Three of New Zealand's leading writers have been honoured at the annual Prime Minister's Awards for Literary Achievement.
Joy Cowley, James McLeish and Cilla McQueen will each receive $60,000 in recognition of their contribution to New Zealand literature.
Minister for Arts and Culture Christopher Finlayson, presenting the awards at Premier House on behalf of the prime minister, said the awards rewarded excellence and helped raise the profile of New Zealand writers.
"I am delighted to see the life work of three more outstanding writers recognised through these awards tonight," Mr Finlayson said.
Creative New Zealand chair Alastair Carruthers thanked the writers for the "outstanding" contribution they had made to New Zealand literature.
"These three writers represent the essence of New Zealand's literary heritage. Through their work New Zealanders can celebrate this nation's cultural identity," he said.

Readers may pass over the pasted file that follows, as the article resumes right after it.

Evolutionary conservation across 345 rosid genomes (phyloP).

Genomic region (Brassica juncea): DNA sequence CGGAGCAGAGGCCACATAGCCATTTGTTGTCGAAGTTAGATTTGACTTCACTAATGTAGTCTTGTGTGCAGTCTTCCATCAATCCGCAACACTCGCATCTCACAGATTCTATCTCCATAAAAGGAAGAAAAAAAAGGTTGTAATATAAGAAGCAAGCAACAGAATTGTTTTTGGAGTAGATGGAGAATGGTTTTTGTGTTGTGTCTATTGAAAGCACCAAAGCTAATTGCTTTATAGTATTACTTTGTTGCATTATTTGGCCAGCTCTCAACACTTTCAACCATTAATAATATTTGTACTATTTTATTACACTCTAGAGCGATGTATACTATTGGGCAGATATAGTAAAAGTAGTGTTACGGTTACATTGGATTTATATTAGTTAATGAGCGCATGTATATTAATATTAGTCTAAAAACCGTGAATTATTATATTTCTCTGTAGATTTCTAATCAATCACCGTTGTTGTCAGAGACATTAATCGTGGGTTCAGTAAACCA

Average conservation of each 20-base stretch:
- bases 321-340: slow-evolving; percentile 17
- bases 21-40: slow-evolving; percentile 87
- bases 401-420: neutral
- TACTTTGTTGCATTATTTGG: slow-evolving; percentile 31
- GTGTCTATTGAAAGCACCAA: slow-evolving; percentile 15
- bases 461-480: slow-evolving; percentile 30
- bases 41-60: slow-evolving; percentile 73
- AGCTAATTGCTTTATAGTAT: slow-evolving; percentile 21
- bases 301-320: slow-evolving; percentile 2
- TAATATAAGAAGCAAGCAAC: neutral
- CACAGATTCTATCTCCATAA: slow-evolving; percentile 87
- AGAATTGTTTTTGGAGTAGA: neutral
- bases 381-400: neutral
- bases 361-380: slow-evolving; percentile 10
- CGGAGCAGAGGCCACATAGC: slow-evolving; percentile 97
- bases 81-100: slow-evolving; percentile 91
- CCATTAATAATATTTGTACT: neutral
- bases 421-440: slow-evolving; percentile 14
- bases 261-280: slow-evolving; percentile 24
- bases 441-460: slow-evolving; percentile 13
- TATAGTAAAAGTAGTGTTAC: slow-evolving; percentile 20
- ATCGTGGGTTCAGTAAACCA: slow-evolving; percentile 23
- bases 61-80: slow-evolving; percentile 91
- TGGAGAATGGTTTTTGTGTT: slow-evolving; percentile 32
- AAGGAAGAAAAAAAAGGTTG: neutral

Cowley is internationally recognised for her contribution to children's literacy and has written more than 600 early readers, along with novels and poetry for children.
She has also worked as a teacher of creative writing for children in more than 10 countries and won critical acclaim for her adult novels and short stories.
Auckland-born McNeish is a novelist, biographer and playwright who also worked as a documentary-maker and journalist for the BBC, the Guardian and The Observer
He has written more than 20 books, the most recent being the novel The Crime of Huey Dunstan.
Bluff poet McQueen is the New Zealand Poet Laureate for 2009-2011, has published 10 volumes of poetry and has won the New Zealand Book Award for Poetry three times
Her habit of keeping a diary has shaped much of her work, which approaches life as a mixture of moments, casual acquaintances and intimate confessions.
Every year New Zealanders are invited to nominate their choice of an outstanding writer and the nominations are assessed by an expert literary panel and recommendations forwarded to the Creative New Zealand for approval.